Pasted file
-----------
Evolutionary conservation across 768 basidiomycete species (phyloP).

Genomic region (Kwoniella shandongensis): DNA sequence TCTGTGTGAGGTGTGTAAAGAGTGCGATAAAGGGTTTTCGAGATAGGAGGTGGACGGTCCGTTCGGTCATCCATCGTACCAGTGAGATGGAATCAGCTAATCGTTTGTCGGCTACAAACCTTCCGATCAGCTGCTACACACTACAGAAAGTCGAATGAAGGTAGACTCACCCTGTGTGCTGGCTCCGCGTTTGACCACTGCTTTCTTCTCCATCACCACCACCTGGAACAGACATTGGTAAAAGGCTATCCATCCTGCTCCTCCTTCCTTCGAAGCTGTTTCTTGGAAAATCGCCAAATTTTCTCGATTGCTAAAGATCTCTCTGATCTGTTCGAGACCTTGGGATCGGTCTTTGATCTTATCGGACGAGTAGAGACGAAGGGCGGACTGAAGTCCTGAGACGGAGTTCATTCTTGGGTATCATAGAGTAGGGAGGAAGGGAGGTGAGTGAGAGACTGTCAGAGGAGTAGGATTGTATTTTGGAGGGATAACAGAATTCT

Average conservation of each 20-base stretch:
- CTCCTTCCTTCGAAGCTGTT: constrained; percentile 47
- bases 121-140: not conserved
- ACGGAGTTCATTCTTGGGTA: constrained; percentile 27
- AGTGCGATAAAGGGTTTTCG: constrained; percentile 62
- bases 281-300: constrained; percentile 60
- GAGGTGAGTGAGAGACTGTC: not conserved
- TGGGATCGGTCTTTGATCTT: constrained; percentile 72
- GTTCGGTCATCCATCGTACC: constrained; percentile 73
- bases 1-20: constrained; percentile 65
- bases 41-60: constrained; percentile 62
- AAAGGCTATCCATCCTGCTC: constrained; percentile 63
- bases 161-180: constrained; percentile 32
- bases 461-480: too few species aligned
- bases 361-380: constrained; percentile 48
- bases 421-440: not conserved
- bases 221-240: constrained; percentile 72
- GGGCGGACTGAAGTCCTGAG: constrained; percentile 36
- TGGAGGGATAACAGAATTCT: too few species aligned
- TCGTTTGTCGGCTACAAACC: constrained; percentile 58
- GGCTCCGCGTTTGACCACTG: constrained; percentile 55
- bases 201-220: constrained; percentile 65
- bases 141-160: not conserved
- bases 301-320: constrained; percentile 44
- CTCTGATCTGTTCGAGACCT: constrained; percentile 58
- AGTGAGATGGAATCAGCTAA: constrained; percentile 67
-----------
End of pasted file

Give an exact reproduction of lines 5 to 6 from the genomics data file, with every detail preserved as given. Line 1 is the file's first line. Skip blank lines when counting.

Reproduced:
- bases 121-140: not conserved
- ACGGAGTTCATTCTTGGGTA: constrained; percentile 27